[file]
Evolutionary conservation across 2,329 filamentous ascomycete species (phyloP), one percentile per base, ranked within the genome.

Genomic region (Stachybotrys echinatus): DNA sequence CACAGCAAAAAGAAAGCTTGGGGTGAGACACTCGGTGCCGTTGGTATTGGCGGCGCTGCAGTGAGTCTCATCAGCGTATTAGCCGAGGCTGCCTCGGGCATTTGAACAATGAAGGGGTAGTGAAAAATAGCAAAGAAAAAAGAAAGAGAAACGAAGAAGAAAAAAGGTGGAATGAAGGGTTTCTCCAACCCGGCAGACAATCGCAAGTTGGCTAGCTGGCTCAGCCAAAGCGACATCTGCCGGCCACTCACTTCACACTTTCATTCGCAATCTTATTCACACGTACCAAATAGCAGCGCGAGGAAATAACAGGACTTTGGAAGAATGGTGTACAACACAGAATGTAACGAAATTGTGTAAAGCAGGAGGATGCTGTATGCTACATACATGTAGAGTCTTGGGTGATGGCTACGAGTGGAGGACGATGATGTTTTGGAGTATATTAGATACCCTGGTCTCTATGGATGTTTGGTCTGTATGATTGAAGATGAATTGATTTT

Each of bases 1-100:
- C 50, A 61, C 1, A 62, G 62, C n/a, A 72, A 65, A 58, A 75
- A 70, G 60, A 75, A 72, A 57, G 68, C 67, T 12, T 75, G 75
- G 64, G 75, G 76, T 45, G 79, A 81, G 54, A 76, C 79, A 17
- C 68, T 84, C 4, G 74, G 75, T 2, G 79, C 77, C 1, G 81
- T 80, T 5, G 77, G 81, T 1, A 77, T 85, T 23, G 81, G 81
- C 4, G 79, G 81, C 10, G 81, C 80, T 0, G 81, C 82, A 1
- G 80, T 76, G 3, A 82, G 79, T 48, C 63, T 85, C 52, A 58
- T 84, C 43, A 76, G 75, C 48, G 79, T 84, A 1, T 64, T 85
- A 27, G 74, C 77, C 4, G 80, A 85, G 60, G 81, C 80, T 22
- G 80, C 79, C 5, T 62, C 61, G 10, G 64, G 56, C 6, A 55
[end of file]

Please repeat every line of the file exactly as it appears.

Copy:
Evolutionary conservation across 2,329 filamentous ascomycete species (phyloP), one percentile per base, ranked within the genome.

Genomic region (Stachybotrys echinatus): DNA sequence CACAGCAAAAAGAAAGCTTGGGGTGAGACACTCGGTGCCGTTGGTATTGGCGGCGCTGCAGTGAGTCTCATCAGCGTATTAGCCGAGGCTGCCTCGGGCATTTGAACAATGAAGGGGTAGTGAAAAATAGCAAAGAAAAAAGAAAGAGAAACGAAGAAGAAAAAAGGTGGAATGAAGGGTTTCTCCAACCCGGCAGACAATCGCAAGTTGGCTAGCTGGCTCAGCCAAAGCGACATCTGCCGGCCACTCACTTCACACTTTCATTCGCAATCTTATTCACACGTACCAAATAGCAGCGCGAGGAAATAACAGGACTTTGGAAGAATGGTGTACAACACAGAATGTAACGAAATTGTGTAAAGCAGGAGGATGCTGTATGCTACATACATGTAGAGTCTTGGGTGATGGCTACGAGTGGAGGACGATGATGTTTTGGAGTATATTAGATACCCTGGTCTCTATGGATGTTTGGTCTGTATGATTGAAGATGAATTGATTTT

Each of bases 1-100:
- C 50, A 61, C 1, A 62, G 62, C n/a, A 72, A 65, A 58, A 75
- A 70, G 60, A 75, A 72, A 57, G 68, C 67, T 12, T 75, G 75
- G 64, G 75, G 76, T 45, G 79, A 81, G 54, A 76, C 79, A 17
- C 68, T 84, C 4, G 74, G 75, T 2, G 79, C 77, C 1, G 81
- T 80, T 5, G 77, G 81, T 1, A 77, T 85, T 23, G 81, G 81
- C 4, G 79, G 81, C 10, G 81, C 80, T 0, G 81, C 82, A 1
- G 80, T 76, G 3, A 82, G 79, T 48, C 63, T 85, C 52, A 58
- T 84, C 43, A 76, G 75, C 48, G 79, T 84, A 1, T 64, T 85
- A 27, G 74, C 77, C 4, G 80, A 85, G 60, G 81, C 80, T 22
- G 80, C 79, C 5, T 62, C 61, G 10, G 64, G 56, C 6, A 55